Fundamental Analysis: A Read-through
Definition of Fundamental Analysis
Fundamental analysis is a method of assessing the intrinsic value of a security by analyzing related economic and financial factors. Analysts using this approach brood over anything that can potentially make an effect on the value of a security. The study starts with squeezing macroeconomic factors, including the state of the economy and industry conditions down to microeconomic indicators, including the effectiveness of the management of the company.
The primary aim of this method is to yield an estimated number that an investor can compare to the current price of a security to check if it is overvalued or undervalued.
This specific approach is precisely the opposite of the method called Technical Analysis which deals with predicting price movement by analyzing historical market data zeroing in on volume and price.
How Fundamental Analysis works
Stock analysis is conducted to determine the value of a security (whether it goes over or under) when compared to another security. In the same way, fundamental analysis is conducted taking in the macroeconomics and microeconomics combined to single out a security that is either overvalued or undervalued by the market.
When analysts and researches conduct an analysis, they usually start from the broadest aspect which is the economic condition, then, narrow it down to the specific industry where the company operates, up to the specifics of the target company before coming up with an acceptable market value of the stock.
The most important material needed when conducting a fundamental analysis is the real public data to yield a realistic market value of a bond. This can be in the form of interest rates by central banks, economic growth rate, and all other significant economic indicators. For stocks, however, analysts gather figures of profit, growth, equity, profit margins, etc.
Using the Fundamental Analysis approach to make investment decisions
Researches would recommend the most strategic move based on the results of the study using the Fundamental analysis. If it turns out that the intrinsic value of a stock is relatively above the current market price, the stock is considered “undervalued” and recommends the investor to make a “buy” move. On the other hand, if a below-the-market price intrinsic value of a stock is yielded, that stock is labeled as “overvalued,” and the analyst recommends the investor to make a “sell” move.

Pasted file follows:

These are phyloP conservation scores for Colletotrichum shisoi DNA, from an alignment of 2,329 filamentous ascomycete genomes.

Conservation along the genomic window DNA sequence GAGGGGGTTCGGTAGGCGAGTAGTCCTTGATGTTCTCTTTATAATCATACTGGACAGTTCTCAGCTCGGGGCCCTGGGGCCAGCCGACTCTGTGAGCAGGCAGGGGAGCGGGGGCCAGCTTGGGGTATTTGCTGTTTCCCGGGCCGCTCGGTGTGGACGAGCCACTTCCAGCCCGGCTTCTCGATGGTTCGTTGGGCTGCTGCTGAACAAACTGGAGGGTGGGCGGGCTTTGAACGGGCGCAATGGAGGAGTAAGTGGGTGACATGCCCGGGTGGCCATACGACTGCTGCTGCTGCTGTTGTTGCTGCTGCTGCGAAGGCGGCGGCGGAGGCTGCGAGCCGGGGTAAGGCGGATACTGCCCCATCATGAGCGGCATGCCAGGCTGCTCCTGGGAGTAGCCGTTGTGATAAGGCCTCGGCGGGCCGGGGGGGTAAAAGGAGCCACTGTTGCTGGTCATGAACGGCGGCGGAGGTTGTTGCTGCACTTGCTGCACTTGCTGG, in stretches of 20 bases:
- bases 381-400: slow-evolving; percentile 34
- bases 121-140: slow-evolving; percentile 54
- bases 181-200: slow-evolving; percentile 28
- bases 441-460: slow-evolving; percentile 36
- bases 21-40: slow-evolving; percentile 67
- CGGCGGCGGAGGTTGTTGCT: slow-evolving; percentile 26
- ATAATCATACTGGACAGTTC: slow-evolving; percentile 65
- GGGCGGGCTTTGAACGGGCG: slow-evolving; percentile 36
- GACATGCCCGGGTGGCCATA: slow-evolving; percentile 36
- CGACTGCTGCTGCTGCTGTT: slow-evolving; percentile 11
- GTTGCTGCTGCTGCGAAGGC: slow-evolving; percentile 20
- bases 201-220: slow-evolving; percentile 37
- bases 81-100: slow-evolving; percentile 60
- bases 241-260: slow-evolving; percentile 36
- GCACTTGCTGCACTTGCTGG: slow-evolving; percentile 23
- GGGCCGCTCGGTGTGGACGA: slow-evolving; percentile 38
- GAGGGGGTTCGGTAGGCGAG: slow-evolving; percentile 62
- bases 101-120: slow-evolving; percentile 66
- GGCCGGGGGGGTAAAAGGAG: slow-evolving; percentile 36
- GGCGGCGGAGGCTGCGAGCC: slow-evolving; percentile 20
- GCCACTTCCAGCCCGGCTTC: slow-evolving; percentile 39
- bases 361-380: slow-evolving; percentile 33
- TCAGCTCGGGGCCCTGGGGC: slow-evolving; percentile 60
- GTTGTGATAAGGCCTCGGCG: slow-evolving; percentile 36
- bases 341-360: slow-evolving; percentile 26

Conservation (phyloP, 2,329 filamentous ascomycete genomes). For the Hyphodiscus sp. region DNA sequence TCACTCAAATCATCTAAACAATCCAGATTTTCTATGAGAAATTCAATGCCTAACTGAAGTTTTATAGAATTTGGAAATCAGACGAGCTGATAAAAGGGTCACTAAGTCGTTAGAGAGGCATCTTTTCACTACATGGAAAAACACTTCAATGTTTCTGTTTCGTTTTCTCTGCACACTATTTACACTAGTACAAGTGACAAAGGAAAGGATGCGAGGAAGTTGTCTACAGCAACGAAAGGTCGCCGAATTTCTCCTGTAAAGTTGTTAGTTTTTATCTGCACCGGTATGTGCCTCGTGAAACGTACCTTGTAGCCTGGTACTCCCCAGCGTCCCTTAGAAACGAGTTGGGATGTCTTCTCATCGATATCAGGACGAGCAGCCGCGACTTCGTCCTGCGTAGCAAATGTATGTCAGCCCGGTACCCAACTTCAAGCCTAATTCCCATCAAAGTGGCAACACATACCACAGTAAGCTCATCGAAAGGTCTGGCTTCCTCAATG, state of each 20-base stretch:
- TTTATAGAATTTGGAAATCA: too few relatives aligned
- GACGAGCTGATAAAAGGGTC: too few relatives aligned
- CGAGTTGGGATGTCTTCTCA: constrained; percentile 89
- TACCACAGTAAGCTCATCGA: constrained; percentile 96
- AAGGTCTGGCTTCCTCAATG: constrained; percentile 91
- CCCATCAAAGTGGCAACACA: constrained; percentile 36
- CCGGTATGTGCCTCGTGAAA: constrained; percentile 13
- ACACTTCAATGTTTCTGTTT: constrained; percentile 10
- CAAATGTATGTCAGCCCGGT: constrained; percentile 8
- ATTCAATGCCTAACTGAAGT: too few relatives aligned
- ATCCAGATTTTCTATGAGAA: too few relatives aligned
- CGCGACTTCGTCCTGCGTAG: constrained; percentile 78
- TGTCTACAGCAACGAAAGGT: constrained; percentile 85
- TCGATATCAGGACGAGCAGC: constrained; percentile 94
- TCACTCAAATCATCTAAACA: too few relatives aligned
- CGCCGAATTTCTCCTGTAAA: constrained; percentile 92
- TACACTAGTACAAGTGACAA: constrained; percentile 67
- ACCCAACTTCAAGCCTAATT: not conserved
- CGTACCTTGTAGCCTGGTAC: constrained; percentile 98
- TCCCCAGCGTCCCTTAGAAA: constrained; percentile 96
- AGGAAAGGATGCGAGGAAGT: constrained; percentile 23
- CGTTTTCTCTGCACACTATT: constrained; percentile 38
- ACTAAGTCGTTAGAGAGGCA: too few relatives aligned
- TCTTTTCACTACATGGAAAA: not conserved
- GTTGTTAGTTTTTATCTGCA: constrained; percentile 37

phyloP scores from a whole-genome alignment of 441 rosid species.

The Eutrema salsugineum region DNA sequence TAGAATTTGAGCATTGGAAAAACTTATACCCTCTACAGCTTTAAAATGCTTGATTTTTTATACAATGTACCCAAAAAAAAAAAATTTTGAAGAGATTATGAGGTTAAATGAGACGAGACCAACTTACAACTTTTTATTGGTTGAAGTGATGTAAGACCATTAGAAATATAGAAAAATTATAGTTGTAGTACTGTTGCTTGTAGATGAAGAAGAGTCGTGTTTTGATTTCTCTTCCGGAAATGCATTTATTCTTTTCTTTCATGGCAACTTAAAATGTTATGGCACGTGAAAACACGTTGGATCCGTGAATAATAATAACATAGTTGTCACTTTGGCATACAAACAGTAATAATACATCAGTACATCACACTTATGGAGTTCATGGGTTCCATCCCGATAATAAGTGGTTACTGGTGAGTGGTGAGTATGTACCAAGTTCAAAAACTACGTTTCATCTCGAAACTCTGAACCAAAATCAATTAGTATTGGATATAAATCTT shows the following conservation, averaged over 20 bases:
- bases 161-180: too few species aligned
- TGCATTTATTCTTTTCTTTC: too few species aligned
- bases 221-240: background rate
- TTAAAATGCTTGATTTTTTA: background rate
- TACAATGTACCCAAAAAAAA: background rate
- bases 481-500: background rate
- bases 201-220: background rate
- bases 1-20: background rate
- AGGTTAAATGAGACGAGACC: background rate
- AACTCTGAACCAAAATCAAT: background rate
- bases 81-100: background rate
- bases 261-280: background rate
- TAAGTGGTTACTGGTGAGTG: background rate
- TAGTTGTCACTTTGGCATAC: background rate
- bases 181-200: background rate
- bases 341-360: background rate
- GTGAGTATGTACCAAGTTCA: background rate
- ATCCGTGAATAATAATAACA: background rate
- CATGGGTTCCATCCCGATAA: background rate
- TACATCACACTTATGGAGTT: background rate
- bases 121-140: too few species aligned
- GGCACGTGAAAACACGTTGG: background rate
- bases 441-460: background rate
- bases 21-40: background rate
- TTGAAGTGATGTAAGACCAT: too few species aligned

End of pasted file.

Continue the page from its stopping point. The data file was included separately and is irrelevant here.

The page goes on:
A sound move when making crucial buy and sell of stocks is formed through the thorough conduct of fundamental analysis: take a “short” position or sell your shares from underperforming companies and take a “long” place or buy shares from relatively god-performing companies. An investor buys when he expects a price increase of the stock and sells it when he expects the stock price to go down and repurchase it for a relatively lower price.
Downsides of the Fundamental Analysis as an Approach
Since Fundamental analysis is the conversed version of Technical analysis, analysts using the technical method have thrown shades toward the Fundamental way and cited the following notions:
- The fundamentals of the market are insignificant as trades are based on the stock movements of volume and price.
- Trade momentum and time-to-time movements are the sole basis for going short or long in trade position
On a different level, believers of the Efficient Market Hypothesis school of thought oppose the idea of both approaches above, claiming that:
- Both fundamental and technical analyses are inessential to the investor’s decision to take long or short positions when trading stocks.
- The market sets the price of all stocks efficiently (hence, the name of the proposition) and traders cannot outperform the market by analyzing trends, and economic indicators, as well as price movements.
Fundamental Analysis in Action
To give readers a mental map of how fundamental analysis is done, let’s look at Google and its trademark as the leading search engine operator in the world. Researches should look closely at its earnings per share, dividend payout, among the quantitative factors of analysis to make a fundamental approach in analyzing Google as a company to invest in.
But the study does not end there and goes beyond by acknowledging its brand and consumers’ outlook at the brand. A lot of other search engine tools are coming to existence, but not as many as billions of internet users know those other brands compared to Google.
Although fame not secure and measure a firm’s total worth, the patented brand puts weight and speaks volumes about the company’s current value and future growth amid the presence of competing companies out in cyberspace.